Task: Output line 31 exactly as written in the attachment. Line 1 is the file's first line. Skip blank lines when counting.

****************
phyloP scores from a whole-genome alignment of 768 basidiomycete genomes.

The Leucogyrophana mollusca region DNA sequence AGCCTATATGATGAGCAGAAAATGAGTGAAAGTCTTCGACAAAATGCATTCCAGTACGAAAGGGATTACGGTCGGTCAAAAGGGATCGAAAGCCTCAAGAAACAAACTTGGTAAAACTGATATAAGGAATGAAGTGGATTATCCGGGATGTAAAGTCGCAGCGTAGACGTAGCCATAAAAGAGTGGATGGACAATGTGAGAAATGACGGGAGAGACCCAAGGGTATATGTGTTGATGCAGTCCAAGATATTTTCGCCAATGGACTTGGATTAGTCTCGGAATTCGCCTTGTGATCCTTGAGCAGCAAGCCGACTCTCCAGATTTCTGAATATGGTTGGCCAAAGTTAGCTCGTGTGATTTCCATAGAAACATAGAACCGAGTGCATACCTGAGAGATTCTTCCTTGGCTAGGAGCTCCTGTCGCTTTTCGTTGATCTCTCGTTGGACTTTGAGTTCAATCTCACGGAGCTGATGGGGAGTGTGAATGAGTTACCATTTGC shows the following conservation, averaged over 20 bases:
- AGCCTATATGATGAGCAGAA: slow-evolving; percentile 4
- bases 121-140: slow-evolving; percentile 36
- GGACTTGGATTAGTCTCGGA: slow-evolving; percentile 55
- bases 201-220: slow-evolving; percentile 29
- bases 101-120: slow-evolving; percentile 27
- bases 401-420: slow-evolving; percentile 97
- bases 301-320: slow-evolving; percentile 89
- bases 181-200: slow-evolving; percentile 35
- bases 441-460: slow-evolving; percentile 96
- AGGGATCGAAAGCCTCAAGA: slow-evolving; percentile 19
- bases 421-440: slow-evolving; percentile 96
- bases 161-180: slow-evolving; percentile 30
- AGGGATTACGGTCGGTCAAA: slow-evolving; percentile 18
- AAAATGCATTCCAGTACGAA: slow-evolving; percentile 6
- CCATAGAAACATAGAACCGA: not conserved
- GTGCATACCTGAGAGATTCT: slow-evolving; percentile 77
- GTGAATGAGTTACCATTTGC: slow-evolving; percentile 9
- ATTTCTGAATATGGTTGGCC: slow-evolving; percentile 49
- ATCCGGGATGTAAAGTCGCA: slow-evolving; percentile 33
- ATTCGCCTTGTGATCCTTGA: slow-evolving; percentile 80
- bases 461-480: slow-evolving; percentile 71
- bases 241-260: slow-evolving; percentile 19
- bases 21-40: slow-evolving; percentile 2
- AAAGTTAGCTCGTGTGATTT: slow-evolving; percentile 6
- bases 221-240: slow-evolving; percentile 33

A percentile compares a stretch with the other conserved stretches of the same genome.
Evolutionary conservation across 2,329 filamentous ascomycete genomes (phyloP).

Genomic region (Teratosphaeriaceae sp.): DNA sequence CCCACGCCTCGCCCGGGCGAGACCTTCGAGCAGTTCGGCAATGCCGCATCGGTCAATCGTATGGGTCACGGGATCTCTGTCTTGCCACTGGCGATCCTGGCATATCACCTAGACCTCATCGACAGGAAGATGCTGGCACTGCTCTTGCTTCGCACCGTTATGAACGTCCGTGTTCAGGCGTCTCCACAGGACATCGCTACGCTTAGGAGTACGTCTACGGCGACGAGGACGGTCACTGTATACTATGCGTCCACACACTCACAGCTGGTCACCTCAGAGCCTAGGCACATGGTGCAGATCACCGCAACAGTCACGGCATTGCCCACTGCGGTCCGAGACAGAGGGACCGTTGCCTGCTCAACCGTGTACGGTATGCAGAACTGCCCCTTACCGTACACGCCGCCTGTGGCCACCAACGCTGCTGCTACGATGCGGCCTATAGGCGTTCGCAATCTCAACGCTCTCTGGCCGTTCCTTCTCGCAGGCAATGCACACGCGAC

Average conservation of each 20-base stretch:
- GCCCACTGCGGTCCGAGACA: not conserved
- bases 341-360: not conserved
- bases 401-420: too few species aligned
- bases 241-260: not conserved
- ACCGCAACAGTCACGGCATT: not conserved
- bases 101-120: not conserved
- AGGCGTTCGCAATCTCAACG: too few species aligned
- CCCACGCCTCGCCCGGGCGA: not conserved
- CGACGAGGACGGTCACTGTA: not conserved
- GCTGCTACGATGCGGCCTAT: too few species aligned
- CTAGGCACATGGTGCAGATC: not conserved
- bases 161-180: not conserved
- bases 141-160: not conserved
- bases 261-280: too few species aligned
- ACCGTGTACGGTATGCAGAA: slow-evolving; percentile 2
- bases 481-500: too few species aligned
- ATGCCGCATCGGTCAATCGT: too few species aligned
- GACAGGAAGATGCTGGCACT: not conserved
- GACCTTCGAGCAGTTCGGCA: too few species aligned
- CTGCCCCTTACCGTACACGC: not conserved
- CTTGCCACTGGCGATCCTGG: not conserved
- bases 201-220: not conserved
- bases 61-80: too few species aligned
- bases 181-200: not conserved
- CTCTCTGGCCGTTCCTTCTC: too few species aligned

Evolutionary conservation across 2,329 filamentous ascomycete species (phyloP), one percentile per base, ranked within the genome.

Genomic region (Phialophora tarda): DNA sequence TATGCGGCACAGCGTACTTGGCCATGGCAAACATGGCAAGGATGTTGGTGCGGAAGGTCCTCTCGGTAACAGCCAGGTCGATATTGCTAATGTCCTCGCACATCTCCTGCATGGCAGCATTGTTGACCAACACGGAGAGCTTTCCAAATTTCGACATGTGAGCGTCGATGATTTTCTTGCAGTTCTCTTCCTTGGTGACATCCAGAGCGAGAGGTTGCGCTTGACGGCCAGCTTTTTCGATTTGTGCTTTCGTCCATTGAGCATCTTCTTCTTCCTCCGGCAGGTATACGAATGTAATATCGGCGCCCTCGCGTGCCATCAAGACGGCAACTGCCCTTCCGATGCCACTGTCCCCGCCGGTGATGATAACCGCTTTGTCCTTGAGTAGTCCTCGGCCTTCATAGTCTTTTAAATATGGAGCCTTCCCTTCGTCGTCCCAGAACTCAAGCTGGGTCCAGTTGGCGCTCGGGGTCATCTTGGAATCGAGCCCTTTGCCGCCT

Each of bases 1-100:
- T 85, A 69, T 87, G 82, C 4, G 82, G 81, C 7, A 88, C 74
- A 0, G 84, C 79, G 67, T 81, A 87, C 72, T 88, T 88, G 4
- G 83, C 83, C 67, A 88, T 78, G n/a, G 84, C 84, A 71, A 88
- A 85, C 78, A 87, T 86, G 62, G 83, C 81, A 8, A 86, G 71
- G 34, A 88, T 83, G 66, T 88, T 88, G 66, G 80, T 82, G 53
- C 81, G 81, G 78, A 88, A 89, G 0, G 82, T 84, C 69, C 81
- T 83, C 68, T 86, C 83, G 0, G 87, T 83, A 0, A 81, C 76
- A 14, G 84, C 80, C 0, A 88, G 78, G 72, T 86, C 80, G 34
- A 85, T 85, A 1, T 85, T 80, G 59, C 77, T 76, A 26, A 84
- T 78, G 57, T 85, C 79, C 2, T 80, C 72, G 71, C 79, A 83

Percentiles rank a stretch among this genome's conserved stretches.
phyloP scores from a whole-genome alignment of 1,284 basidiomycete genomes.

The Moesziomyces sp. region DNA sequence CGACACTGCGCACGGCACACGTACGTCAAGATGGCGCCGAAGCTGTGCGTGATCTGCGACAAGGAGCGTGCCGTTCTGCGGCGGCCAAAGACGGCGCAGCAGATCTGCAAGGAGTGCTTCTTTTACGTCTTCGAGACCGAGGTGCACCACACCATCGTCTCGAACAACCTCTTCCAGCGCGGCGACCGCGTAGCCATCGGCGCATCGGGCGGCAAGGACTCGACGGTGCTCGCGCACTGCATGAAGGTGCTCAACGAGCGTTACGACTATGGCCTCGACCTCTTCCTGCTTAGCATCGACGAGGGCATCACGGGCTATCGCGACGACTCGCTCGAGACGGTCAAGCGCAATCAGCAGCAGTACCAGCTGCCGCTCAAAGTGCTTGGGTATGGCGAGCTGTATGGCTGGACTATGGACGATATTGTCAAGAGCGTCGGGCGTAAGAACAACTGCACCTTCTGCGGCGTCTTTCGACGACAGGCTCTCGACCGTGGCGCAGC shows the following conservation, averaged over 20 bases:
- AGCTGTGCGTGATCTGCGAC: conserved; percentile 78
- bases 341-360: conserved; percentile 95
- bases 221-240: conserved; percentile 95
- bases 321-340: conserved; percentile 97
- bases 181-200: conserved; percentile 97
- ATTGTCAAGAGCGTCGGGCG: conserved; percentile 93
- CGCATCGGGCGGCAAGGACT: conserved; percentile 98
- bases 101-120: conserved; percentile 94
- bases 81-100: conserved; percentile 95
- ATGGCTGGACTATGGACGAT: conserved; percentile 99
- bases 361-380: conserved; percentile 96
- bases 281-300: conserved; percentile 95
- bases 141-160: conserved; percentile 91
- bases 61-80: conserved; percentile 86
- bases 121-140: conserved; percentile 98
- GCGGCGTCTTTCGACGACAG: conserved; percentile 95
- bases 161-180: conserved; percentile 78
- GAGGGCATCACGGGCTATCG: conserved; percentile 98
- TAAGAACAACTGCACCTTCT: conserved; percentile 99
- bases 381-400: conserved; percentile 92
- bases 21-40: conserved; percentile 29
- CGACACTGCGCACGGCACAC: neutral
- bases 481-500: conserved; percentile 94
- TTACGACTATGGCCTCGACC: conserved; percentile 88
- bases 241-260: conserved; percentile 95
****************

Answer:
Average conservation of each 20-base stretch: